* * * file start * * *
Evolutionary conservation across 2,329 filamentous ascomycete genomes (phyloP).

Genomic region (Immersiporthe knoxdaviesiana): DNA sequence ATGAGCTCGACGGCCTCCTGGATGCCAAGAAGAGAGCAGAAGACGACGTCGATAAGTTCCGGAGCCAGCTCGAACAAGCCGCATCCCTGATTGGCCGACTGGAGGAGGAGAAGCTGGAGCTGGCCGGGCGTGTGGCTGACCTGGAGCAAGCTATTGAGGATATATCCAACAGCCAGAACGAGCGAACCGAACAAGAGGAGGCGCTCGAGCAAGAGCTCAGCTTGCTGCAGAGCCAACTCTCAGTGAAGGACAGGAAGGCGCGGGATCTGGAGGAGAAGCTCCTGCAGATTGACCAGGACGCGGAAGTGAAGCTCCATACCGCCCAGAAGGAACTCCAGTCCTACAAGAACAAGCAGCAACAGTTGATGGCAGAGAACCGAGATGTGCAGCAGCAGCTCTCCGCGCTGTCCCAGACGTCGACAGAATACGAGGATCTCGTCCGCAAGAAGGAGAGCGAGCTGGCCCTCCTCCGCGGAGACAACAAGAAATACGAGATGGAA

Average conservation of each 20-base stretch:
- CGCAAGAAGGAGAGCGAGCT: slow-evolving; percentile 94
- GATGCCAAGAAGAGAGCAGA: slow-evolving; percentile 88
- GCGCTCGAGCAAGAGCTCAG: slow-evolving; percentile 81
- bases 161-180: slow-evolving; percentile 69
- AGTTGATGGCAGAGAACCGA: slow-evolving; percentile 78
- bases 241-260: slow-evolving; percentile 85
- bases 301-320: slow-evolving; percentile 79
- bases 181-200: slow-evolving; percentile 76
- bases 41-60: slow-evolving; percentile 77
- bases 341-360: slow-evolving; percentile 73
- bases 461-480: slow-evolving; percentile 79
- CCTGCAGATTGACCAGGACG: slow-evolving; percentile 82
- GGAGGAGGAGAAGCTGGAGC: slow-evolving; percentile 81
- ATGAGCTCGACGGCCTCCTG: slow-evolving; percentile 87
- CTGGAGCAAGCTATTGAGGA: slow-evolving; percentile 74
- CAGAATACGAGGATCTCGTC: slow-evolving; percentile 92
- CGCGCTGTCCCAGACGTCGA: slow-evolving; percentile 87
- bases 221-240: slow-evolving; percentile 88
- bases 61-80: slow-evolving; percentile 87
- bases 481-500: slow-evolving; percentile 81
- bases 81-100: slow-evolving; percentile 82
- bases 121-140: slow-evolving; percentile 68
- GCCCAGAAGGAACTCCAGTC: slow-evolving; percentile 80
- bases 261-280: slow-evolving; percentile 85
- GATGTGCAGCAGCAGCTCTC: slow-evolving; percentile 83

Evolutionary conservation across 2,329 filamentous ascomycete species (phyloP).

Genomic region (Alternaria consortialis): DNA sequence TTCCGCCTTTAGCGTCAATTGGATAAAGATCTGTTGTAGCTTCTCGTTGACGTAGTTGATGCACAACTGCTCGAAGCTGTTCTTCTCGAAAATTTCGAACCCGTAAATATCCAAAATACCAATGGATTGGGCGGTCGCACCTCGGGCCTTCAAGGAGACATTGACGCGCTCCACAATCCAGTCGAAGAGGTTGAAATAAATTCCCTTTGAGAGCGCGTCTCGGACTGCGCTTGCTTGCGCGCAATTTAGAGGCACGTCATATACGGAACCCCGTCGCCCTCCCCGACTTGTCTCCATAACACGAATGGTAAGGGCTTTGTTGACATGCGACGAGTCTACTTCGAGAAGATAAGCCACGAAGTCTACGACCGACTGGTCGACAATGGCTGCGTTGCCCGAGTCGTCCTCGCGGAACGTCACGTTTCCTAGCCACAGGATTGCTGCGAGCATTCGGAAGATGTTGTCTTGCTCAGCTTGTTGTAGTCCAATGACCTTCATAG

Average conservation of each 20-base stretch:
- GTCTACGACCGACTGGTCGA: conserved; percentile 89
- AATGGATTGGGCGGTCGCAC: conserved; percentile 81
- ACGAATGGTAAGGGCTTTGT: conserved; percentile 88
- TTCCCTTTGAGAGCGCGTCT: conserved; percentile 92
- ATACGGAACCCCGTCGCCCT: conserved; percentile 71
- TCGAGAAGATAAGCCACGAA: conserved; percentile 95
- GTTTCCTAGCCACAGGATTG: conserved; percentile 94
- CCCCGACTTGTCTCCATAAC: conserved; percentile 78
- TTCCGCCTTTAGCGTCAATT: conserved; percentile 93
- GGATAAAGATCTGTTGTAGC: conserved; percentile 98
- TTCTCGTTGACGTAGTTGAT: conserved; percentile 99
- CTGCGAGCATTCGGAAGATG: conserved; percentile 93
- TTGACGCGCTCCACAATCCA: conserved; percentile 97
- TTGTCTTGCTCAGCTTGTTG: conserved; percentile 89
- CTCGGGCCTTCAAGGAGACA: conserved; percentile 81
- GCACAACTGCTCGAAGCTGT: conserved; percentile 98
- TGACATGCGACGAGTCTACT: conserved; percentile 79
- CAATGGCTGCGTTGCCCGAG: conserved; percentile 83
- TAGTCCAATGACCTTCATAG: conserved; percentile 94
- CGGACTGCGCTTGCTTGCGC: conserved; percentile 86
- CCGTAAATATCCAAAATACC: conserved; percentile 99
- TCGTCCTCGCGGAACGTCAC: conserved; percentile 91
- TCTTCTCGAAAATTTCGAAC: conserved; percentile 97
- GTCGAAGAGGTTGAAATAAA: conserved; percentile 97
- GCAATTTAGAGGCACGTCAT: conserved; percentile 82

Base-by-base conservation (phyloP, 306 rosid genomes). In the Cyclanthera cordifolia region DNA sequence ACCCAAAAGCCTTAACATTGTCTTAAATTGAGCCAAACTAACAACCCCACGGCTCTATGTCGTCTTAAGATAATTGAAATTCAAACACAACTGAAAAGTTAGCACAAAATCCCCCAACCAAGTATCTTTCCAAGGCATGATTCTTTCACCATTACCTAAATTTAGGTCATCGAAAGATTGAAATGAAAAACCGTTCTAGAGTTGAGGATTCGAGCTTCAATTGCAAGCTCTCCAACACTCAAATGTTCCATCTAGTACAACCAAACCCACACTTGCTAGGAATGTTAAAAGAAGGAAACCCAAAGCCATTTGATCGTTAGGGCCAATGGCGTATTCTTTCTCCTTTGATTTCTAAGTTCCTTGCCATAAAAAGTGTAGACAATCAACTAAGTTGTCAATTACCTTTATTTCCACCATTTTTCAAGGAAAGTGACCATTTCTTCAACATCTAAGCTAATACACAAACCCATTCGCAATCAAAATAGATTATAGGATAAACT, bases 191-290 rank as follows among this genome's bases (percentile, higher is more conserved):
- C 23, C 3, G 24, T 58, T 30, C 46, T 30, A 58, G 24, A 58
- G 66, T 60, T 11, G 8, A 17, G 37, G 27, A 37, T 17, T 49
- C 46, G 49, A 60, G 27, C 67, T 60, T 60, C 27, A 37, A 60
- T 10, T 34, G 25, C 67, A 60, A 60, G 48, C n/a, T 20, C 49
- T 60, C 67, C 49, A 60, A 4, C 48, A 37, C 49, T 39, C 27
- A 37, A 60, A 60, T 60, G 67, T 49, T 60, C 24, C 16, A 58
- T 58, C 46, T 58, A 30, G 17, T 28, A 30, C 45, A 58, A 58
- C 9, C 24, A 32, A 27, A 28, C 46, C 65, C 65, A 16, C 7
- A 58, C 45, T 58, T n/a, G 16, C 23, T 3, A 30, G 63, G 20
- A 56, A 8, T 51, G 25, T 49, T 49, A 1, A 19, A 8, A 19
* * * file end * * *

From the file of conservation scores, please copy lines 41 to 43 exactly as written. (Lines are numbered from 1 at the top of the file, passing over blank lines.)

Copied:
- GGATAAAGATCTGTTGTAGC: conserved; percentile 98
- TTCTCGTTGACGTAGTTGAT: conserved; percentile 99
- CTGCGAGCATTCGGAAGATG: conserved; percentile 93